Today I am thrilled to begin pulling back the curtain on the making of our launch StoryApp: In the Footsteps of Giants.

The nexus of the project, and the most important element of all, is the story. So this is where we began. And as we close out the first month of a new year, I am happy to say that we're closing in on a working manuscript.

But the road traveled thus far is not been straight. Is it ever?

You never know what’s going to happen when you give yourself over to the creative process, no matter the medium of expression. You conceive of an idea. You pitch it to an agent or editor, who takes it to a publisher or producer; or you take it directly to the crowd. And they say, “Sure! Let’s make that.” At which point you do a happy dance. Maybe celebrate with your friends.

But then the real work begins…

“What it boils down to is one per cent inspiration and ninety-nine per cent perspiration.”
Thomas Edison


You roll up your sleeves and dive in only to find, inevitably, that the road you intended to travel has many intersecting pathways, many of which you did not foresee. And some of these promise a more interesting journey.

What do you do? Well, as in life when facing various options that will lead to different futures, no two of us will react alike. Here are a few likely scenarios:

  • Some will fear these potential golden highways as siren calls, as possible dead ends. They will balk and continue to pursue the proposed path despite the potholes that need dodging and brambles that need bushwhacking.

  • Others will right away shout, “Cool, let’s see where this road leads,” even at the risk of it taking them nowhere.

  • Many will test this fork here, back out and try that one there, before making a commitment.

  • And still others will tie themselves up in knots before picking one route and forging ahead into the unknown, if they manage to pick one at all.

In my experience, if you hit a roadblock in your writing process, it’s helpful to ask your characters. Then let them lead. They usually know where they want to go; how they want to get there; and if they are the best narrator for the job. And should a character show up who demands to be heard, it’s usually a good idea to listen. This may be an additional voice that will make your story better. Or, it may be the better voice for your story.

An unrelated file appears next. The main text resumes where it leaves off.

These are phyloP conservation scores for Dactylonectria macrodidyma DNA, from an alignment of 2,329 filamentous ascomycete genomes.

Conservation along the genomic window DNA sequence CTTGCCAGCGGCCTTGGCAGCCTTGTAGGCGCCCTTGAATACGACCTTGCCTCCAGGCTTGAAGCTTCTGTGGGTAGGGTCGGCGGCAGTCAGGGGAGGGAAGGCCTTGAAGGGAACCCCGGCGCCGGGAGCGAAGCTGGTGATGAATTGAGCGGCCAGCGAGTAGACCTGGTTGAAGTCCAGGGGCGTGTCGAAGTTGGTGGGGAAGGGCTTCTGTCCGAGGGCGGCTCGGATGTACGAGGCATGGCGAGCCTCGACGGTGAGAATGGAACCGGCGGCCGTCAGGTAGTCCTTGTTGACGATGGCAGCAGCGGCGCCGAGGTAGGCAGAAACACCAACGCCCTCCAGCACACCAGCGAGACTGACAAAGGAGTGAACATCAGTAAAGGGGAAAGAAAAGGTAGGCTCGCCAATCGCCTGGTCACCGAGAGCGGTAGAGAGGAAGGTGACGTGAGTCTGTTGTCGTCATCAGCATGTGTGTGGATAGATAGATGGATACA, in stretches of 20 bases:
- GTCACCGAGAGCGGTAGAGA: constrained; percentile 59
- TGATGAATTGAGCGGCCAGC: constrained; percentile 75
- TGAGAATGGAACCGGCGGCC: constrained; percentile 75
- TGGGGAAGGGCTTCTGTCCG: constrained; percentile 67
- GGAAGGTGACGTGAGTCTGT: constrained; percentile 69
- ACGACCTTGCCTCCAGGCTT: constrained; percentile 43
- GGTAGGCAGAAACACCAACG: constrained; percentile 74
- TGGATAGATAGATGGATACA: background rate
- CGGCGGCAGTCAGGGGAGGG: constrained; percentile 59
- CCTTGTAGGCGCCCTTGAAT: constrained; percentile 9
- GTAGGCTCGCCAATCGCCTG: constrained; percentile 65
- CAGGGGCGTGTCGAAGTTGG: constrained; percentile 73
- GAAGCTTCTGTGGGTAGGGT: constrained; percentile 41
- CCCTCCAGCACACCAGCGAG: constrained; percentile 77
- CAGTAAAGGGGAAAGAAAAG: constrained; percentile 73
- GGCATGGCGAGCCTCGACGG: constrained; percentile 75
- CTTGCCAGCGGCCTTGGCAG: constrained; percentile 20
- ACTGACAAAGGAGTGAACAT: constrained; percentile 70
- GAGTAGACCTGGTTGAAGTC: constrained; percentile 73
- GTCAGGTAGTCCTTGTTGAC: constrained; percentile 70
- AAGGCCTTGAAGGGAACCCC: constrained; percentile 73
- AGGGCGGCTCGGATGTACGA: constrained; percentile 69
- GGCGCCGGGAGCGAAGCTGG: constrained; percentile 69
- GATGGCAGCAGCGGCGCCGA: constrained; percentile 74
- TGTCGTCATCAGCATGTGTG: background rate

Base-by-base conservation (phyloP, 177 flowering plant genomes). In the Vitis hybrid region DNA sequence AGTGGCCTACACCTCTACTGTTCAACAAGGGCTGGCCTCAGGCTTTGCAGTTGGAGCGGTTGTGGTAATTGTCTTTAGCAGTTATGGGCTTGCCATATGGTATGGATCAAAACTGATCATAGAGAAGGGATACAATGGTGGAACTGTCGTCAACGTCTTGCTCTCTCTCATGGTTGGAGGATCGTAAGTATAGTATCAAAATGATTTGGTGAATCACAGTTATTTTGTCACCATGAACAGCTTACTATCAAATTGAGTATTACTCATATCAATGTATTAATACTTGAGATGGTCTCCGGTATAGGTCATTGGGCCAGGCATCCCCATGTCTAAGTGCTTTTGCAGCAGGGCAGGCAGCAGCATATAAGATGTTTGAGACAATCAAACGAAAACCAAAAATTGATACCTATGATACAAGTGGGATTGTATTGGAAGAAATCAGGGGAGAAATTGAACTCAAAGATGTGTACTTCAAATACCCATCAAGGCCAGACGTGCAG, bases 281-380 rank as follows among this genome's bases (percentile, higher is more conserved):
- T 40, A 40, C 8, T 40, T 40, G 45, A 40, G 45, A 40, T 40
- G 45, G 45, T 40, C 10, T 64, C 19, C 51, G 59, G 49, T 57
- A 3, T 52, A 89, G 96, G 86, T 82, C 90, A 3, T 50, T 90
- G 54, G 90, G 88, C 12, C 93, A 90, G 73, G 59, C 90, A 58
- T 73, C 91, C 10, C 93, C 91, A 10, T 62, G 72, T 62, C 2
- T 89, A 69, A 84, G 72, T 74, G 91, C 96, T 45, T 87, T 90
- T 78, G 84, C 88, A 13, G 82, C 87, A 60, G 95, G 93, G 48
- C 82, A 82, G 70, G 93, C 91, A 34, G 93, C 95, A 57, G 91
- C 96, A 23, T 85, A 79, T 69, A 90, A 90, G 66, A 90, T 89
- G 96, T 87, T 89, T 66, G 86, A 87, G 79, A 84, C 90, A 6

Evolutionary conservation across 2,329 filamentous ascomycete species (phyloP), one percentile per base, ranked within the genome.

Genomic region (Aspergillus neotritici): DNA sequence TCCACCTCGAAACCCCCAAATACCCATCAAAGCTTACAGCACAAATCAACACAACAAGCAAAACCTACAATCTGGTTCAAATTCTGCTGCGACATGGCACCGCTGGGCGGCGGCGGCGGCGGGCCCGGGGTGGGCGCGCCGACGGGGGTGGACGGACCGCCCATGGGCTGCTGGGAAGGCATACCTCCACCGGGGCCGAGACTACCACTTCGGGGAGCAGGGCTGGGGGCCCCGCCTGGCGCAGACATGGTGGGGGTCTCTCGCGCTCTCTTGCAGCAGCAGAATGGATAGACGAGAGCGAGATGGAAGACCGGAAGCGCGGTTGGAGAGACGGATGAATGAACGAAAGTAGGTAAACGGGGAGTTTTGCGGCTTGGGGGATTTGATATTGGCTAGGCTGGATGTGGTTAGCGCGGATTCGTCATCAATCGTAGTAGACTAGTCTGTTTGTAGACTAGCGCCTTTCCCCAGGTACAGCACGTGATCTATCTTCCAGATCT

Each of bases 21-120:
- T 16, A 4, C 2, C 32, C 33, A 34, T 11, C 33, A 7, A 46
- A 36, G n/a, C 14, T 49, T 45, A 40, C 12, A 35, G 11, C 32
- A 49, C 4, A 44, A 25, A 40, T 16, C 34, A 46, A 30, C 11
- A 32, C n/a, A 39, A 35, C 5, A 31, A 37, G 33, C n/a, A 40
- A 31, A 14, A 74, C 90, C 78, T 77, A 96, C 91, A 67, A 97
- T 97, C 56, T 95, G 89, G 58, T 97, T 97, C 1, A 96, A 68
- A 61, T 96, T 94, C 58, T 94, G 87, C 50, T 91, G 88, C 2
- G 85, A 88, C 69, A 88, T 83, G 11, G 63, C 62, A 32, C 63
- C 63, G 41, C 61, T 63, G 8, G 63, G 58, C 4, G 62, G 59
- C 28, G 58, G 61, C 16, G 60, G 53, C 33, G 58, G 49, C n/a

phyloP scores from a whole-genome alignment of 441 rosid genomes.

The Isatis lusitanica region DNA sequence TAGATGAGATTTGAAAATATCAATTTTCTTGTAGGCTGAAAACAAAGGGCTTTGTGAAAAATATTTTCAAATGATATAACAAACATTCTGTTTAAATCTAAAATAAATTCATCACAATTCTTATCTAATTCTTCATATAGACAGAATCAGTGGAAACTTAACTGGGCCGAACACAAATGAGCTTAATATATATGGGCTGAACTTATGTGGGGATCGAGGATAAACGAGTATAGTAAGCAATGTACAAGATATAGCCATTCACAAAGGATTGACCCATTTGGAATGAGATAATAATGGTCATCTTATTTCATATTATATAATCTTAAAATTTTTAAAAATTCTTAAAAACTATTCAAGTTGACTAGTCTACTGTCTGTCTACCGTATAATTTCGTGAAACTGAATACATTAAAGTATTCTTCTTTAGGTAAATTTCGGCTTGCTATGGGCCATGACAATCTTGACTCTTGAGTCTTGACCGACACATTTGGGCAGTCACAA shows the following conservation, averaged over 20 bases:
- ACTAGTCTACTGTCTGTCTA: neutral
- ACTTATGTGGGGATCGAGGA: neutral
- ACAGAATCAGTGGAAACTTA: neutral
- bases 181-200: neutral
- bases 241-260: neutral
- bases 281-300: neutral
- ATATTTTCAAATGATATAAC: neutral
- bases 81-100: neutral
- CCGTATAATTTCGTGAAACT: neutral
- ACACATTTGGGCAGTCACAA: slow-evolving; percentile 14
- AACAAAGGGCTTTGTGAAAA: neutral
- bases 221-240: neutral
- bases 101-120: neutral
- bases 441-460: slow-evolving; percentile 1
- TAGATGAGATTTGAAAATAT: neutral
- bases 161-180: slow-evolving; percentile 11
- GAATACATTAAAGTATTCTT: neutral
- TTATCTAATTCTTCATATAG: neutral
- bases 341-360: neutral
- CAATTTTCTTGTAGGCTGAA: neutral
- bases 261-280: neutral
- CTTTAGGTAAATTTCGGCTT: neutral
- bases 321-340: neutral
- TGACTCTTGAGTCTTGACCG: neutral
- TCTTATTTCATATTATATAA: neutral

This is precisely what has happened to me with Beware Madame la Guillotine. It was just another boring history until Charlotte Corday found her way into my imagination. And it has happened again with In the Footsteps of Giants.

It turns out that even in the year 2016, Michelangelo is as peevish and egotistical as he was in his lifetime (1475-1564). Because no sooner had Mary Hoffman begun drafting the story with Gabriele, a fictionalized model for The David that she conceived as her main character, when Michelangelo asserted himself, insisting that he could do a much better job.

Gabriele was all too happy to bow down to his master and exit center stage. It was Michelangelo’s story after all. But Mary was not at first convinced. She tried to explain to Michelangelo that we had an audience of Kickstarter backers, and others, expecting to hear from the handsome doppelganger. She worried that as her publisher/producer, I would show Michelangelo the hand as a result of our Kickstarter promise.

But I did not. I told Mary to go for it. And the team agreed, because we firmly believe that what our audience wants, first and foremost, is a great tale, no matter who the narrator may be. Right?

And as I wrote last week, interest in Michelangelo appears never to wane. So we can’t lose!

I’m excited to say that In the Footsteps of Giants has been transformed by Michelangelo’s voice. In is a much richer, more layered retelling of the man, his art, and the era in which he lived. I look forward to sharing it with you in the weeks to come.

So when you next feel doubt about the direction your creative process is taking, don’t fret. Just listen. Crack open a blank page in your sketchbook or writing journal and ask your characters themselves: Are we telling this story correctly? Are you the best narrator for the job? Is there something or someone that I’m missing?

Trust me. Your characters will tell you. Unlike people, they have no ego investment. And they are always honest.

That’s just my advice. Now what’s yours?
What do you do when the creative process teases you with twists and turns? Please leave your thought in the comments.

 

More soon!
Sarah

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